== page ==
The engine is a 4.0-liter n-a, flat six worked on by Williams, producing 500 horsepower at 9,000 RPM. There are lightweight throttle bodies with supposedly F1-inspired upper and lower injectors, a unique oil lubrication system and it has dual overhead cams and four valves per cylinder. Being a Singer, the interior is absolutely stunning and the body is perfect.

24. DP Motorsport 911 RS 3.5 Evolution

Dubbed the “911 RS 3.5 Evolution,” the heavily modified Porsche gets a custom body made to keep the weight low, the result being a 911 that tips the scales at just 2,072 pounds, dry. Power output stands at 365 horsepower after fitting the 3.5-liter engine with a dual ignition system, a mechanical fuel injection with individual throttle bodies, and 911 RSR-sourced camshafts. The engineers also tweaked the Porsche transmission by shortening the gear ratios to boost acceleration.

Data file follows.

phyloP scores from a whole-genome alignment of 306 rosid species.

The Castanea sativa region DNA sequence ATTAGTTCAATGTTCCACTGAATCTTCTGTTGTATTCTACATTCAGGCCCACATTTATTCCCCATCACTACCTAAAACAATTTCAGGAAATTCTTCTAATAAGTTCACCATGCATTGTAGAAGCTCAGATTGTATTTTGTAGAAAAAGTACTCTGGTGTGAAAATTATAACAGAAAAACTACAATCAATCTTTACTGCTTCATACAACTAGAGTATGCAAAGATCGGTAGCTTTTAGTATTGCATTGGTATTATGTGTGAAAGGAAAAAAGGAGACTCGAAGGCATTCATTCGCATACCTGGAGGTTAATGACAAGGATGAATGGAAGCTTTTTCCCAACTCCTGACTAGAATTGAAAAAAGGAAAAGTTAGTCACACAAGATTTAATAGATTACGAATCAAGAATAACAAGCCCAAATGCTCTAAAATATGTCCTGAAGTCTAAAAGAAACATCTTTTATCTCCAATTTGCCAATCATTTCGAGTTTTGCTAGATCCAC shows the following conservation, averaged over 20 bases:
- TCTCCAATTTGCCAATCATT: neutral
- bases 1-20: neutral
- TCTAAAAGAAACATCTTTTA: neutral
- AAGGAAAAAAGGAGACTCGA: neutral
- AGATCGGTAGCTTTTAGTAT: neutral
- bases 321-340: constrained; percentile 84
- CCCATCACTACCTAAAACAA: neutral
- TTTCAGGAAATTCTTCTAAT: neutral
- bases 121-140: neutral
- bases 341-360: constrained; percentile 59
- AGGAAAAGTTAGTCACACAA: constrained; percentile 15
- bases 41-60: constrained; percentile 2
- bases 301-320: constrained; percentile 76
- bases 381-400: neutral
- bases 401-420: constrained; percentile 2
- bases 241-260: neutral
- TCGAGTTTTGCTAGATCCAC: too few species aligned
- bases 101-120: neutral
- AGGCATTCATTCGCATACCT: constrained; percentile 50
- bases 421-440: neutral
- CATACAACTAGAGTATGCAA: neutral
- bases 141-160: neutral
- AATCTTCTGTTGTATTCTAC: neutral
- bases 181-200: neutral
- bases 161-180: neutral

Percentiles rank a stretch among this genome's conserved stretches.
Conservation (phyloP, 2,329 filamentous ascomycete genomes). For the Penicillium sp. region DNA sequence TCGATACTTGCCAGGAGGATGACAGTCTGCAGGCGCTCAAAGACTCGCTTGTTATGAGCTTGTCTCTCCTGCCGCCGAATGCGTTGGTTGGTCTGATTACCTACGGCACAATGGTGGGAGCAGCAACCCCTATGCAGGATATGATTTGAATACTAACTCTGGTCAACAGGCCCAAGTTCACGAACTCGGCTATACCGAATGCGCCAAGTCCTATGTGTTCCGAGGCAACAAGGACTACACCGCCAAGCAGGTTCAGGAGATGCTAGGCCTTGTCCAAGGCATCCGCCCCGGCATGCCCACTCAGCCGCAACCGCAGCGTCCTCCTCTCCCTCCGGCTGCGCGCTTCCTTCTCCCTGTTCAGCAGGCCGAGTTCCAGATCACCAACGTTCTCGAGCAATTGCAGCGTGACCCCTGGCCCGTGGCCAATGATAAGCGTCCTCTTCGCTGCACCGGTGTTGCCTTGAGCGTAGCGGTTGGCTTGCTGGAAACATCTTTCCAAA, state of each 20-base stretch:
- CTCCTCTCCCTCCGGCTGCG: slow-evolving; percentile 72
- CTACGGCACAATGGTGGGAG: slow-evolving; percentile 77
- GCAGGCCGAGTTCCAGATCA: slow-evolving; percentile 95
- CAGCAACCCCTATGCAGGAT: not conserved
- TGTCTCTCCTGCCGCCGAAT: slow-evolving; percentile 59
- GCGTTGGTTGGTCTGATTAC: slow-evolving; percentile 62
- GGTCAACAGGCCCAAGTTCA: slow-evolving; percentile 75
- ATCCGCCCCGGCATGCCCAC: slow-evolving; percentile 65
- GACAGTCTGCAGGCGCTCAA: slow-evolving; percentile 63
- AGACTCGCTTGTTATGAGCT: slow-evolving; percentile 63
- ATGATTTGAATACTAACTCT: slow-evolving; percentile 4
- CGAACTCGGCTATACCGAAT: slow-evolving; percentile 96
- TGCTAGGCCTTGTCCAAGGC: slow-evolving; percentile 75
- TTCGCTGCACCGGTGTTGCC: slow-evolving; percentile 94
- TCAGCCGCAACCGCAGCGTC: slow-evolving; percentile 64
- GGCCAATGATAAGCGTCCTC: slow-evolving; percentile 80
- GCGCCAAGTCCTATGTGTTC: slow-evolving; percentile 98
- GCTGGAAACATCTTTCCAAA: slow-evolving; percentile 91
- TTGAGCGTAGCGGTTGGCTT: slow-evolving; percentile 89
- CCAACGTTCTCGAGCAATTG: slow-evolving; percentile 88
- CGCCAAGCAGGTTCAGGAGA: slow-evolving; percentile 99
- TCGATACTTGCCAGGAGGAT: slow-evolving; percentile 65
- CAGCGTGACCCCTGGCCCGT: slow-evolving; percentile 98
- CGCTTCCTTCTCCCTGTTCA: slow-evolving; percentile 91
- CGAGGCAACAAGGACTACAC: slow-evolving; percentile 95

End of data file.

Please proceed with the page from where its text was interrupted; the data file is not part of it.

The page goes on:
Ekkehard Zimmermann has acquired the know-how and delicate touch necessary for a performance of this caliber over more than thirty years of practical design and model construction, including racing at the highest levels.

23. Porsche 356 Emory Special

Rod Emory and Emory Motorsports are steadfast in their devotion to the Porsche 356 and invented the Porsche “Outlaw”. Rod Emory builds the most iconic, yet personalized Porsche 356s on the planet.

But the Emory Special is, well, special. Each is a one-off creation tastefully bespoke to an owner’s wishes and whose specific design will never be expressed the same way again; it is unique. The changes are proportional, subtle and unless you are fluent in the design language of Porsche, you’d be hard pressed to identify exactly what has been done.

22. Paul Stephens’s 356 “Poco Bastardo”

Paul Stephens is considered THE Porsche guy in the UK and “Poco Bastardo” is a nickname used to describe the 356 for its giant slaying capabilities against more powerful machinery in the Carrera Panamericana.